1. The Daintree Rainforest
> Site: Queensland, Australia
Climate Central warns that parts of Australia’s eastern coastline are on track to be subsumed by rising sea levels. A portion of the lush Daintree Rainforest in Queensland, part of the world’s oldest surviving tropical rainforest, would be affected, as would the picturesque town of Port Douglas to the south.
2. Early Christian monuments
> Site: Ravenna, Italy
Ravenna, on the Adriatic coast in Italy’s Emilia-Romagna region, is known for its late Roman architecture, but it’s also home to the most important assemblage of Byzantine art outside Istanbul — especially the exquisite mosaics, sculptures, decorative stone- and metalwork, and ceramics housed in its many early Christian mausoleums and basilicas. Some sources warn that rising waters could flood many of these treasures.
3. Elephanta Caves
> Site: Elephanta Island (Mumbai), India
The Indian metropolis of Mumbai (formerly Bombay) was built on what was originally a group of seven islands in the Arabian Sea. Almost completely surrounded by water, the city as a whole is considered to be in danger of being completely flooded.
Historic sites abound in the area, but one of the most precious is the Elephanta Caves, a UNESCO World Heritage site on a small island just across Mumbai Harbor from the city itself. The complex includes five caves filled with monumental Hindu religious carvings as well as several smaller Buddhist monuments. All could be submerged.
4. Leptis Magna
> Site: Homs, Libya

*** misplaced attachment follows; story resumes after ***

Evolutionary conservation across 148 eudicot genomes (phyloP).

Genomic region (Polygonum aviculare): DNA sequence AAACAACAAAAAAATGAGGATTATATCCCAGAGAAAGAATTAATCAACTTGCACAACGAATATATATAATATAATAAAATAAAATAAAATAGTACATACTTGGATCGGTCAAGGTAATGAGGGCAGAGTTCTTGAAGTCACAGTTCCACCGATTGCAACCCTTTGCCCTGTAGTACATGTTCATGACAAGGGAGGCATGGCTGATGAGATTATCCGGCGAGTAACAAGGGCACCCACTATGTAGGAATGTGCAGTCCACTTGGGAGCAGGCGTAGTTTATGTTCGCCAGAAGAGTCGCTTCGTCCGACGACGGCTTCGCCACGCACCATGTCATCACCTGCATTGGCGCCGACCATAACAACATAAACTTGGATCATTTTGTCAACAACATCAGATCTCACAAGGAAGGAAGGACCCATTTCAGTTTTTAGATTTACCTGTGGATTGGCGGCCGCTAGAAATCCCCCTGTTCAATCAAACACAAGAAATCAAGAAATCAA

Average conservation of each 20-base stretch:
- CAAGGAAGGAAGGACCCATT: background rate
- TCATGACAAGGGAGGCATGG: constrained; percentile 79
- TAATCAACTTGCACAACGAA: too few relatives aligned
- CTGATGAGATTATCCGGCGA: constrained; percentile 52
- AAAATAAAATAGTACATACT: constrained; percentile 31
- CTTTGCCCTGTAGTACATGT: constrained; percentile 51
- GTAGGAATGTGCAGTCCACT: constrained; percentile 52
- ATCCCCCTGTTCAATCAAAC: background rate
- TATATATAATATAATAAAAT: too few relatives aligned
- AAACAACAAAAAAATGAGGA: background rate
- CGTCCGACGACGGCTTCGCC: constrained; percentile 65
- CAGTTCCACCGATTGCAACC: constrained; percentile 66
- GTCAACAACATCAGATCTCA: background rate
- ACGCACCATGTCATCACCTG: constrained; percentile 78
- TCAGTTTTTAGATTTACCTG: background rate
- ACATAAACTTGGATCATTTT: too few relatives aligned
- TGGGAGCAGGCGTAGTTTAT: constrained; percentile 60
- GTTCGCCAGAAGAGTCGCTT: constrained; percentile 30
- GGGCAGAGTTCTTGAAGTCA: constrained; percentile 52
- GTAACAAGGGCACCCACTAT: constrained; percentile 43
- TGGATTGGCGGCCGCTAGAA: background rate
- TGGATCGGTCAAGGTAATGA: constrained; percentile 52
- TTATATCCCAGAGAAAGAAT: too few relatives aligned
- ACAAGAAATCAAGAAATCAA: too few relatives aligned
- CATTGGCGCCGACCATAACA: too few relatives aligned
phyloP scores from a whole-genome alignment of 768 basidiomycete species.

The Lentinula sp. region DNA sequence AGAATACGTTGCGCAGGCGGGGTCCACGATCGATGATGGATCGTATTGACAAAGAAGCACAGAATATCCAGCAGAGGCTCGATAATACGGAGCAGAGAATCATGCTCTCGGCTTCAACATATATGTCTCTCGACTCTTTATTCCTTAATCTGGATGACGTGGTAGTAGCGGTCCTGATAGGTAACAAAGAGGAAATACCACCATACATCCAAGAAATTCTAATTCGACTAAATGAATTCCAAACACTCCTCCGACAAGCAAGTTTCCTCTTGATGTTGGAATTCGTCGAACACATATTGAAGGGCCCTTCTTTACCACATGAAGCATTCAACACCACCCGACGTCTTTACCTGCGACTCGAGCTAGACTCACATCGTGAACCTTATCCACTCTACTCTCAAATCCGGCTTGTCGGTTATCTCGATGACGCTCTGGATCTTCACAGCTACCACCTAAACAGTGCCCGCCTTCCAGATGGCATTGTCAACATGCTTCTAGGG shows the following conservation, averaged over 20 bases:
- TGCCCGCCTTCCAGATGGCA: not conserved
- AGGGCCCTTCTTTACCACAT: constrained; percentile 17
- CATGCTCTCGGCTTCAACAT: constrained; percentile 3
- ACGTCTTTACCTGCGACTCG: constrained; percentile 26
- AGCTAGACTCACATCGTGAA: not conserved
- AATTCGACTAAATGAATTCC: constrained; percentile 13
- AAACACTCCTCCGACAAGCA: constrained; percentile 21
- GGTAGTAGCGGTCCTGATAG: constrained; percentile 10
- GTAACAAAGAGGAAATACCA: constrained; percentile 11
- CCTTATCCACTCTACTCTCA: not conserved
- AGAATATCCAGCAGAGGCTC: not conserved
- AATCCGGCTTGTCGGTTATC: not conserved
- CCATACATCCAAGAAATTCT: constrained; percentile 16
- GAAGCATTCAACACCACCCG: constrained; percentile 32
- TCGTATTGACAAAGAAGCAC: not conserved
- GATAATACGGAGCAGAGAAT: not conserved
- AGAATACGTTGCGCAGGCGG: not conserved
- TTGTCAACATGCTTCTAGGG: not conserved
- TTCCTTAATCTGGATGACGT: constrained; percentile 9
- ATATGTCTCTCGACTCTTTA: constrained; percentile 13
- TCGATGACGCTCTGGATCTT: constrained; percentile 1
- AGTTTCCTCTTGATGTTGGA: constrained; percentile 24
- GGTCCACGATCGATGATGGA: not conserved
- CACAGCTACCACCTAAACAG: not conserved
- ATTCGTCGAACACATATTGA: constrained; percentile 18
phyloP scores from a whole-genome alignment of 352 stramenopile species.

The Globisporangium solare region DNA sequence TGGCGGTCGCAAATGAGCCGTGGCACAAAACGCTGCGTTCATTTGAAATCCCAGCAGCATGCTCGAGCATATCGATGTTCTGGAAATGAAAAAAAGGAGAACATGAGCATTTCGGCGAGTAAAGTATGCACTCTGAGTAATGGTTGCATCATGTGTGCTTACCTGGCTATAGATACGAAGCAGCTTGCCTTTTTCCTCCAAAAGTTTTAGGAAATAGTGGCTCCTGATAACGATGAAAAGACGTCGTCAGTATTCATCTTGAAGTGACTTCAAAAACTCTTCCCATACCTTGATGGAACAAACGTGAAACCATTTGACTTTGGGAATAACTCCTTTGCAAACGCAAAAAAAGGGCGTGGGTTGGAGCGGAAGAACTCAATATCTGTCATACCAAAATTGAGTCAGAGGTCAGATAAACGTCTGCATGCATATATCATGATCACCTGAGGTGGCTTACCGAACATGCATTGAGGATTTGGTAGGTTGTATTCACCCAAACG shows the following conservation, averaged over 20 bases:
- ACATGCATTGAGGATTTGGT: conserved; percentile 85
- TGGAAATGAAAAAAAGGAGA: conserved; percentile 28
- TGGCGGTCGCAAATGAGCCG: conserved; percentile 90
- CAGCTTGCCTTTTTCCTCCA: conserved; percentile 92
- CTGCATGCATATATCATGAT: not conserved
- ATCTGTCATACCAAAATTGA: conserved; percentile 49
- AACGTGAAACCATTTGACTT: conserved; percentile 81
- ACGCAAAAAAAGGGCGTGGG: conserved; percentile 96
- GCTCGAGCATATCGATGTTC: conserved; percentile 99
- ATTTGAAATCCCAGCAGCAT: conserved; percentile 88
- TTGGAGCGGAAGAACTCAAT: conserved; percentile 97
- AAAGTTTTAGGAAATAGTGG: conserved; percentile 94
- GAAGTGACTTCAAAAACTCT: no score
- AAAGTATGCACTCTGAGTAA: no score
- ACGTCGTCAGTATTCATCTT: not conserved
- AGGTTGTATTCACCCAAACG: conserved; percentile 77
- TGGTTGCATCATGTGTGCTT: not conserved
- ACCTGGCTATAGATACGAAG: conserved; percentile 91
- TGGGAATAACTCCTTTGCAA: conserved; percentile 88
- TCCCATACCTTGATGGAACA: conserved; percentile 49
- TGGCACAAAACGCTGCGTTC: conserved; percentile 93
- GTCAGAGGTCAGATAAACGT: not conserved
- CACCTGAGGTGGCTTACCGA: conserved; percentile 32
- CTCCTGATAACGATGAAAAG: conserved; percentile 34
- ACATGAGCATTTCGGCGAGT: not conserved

In its World Heritage site description on Leptis Magna, east of Tripoli, on Libya’s coast, UNESCO notes that it was “one of the most beautiful cities of the Roman Empire, with its imposing public monuments, harbour, market-place, storehouses, shops and residential districts.” Today, it is one of the best-preserved Roman sites anywhere, with much of what UNESCO described still standing.
Flooding occurs regularly at Leptis Magna, and a projected sea level rise of as much as three feet in the coming decades could render much of the site inaccessible.
5. Banks of the Thames
> Site: London, England
Low-lying London is vulnerable to flooding even without sea level rise, and vastly improved control measures aren’t put into place in the coming decades, the inundation of a large part of the capital is inevitable.
Especially at risk are the institutions along the banks of the Thames, including Big Ben and the Houses of Parliament, the Tower of London, King’s College, the Tate Britain museum, and the U.S. Embassy, as well as portions of the vaunted London Underground subway system.